Official recognition of the PRC as the legitimate government of China did not come until Jan. 1, 1979, under U.S. President Jimmy Carter in a speech from the Oval Office. It was based on the “one China” doctrine, although the United States over the years has been deliberately ambiguous as to whether it believed that Taiwan was part of this “one China.” As part of normalizing relations with the PRC, the U.S. in 1978 notified the ROC that it intended to terminate the 1954 U.S.-ROC Mutual Defense Treaty. The PRC replaced the ROC on the United Nations Security Council. In his December 1978 Oval Office announcement of the joint communique, Carter said the United States will “continue to have an interest in the peaceful resolution of the Taiwan issue.”
The TRA says that any forceful resolution of the Taiwan question would be “of grave concern to the United States.” While the TRA does not specifically mandate the United States to defend Taiwan against attack, it calls for providing Taiwan with “such defense articles and defense services in such quantity as may be necessary to enable Taiwan to maintain a sufficient self-defense capability.” In 2003, Congress mandated that Taiwan be treated as a Major Non-NATO Ally of the United States, which provided additional benefits in defense trade and cooperation.
`Rock Solid’ US Commitment
The State Department in August 2018 restated that the U.S. commitment to assist Taiwan in maintaining its defense capability remains unchanged. Days after Biden’s inauguration this year, after China flew strategic bombers into Taiwan’s air defense identification zone, the new administration emphasized that the U.S. commitment to Taipei is “rock solid.”
Of course, China’s military power has grown exponentially over the past few decades and its stance in the region is more assertive. China launched over 90 major ships and submarines for its navy over the past five years; it builds some 100 advanced fighter planes per year. China still has not declared the precise size of its nuclear arsenal, which is estimated at 350 nuclear weapons. But recently, U.S. analysts discovered the construction of more than 100 new missile silos in western China. It is making rapid advances in hypersonics, precision missile weaponry, and military space technology.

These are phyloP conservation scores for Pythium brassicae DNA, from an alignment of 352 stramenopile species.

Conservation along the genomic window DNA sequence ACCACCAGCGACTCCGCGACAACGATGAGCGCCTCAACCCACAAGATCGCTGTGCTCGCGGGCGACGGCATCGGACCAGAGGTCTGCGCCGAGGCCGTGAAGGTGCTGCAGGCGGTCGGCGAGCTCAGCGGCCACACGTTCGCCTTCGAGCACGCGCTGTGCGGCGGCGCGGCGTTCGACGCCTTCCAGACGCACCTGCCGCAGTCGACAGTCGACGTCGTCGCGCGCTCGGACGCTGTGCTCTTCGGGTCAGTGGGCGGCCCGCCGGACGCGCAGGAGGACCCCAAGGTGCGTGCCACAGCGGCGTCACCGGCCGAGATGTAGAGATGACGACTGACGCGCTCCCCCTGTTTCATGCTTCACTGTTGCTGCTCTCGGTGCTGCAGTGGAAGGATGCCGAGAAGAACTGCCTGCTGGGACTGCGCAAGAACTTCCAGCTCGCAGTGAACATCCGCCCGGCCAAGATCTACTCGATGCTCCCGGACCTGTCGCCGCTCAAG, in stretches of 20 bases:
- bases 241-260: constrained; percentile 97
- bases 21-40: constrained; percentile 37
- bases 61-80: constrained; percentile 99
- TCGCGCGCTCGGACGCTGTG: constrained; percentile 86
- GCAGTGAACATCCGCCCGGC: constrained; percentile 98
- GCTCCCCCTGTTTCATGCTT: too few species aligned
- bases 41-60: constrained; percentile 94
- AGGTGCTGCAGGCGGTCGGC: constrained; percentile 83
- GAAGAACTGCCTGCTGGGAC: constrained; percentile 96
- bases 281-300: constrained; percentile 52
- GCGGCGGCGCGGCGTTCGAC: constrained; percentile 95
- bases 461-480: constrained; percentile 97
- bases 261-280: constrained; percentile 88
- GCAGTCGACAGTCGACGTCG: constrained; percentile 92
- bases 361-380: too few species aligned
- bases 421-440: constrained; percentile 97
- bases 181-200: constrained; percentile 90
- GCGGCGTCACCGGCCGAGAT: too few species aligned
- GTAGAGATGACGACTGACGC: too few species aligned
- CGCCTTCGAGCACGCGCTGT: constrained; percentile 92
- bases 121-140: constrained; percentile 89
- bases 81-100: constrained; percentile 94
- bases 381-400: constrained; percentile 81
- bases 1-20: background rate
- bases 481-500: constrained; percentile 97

The Chinese aggression against Taiwan goes far beyond the military. As have other revisionist illiberal powers, such as Russia, China has engaged in an array of sub-conventional influence operations. These have included cyberattacks, elections interference, and efforts to isolate Taiwan diplomatically, all the while reinforcing the notion of Chinese nationality among the Taiwanese.
Indeed, on June 1, in a speech dedicated to the 100th anniversary of the Chinese Communist Party, President Xi Jinping reiterated the country’s commitment to the “unwavering historical mission” of complete “reunification” with Taiwan. Some observers argue Xi might dream of making this mission the crowning achievement of his reign. Meanwhile, the Taiwanese people show little interest in unification with China, with only 2.3 percent in support, 31.6 percent favoring eventual independence, and 60.7 percent preferring to keep the status quo or otherwise delay the decision. Xi’s talk of reunification provoked a forceful rebuke from the Taiwanese government.
Defending an Island of Democracy
The combination of China’s growing might, Taiwan’s resistance to Chinese designs, and the U.S. commitment to Taiwan’s security prompted The Economist to recently call Taiwan “the most dangerous place on earth.” The head of the U.S. Indo-Pacific Command, Admiral Phil Davidson, testifying in March before the Senate Armed Services Committee, stated that China’s aggression in the region leads him to believe its takeover of Taiwan is more imminent than previously believed and could be expected within the next decade. And if U.S. military planners were unsure whether China could be deterred by conventional means alone in the 1958 cross-strait crisis when China’s conventional military was much weaker and it was not in possession of nuclear weapons yet, the risk of a similar crisis escalating to a nuclear level seems even higher today.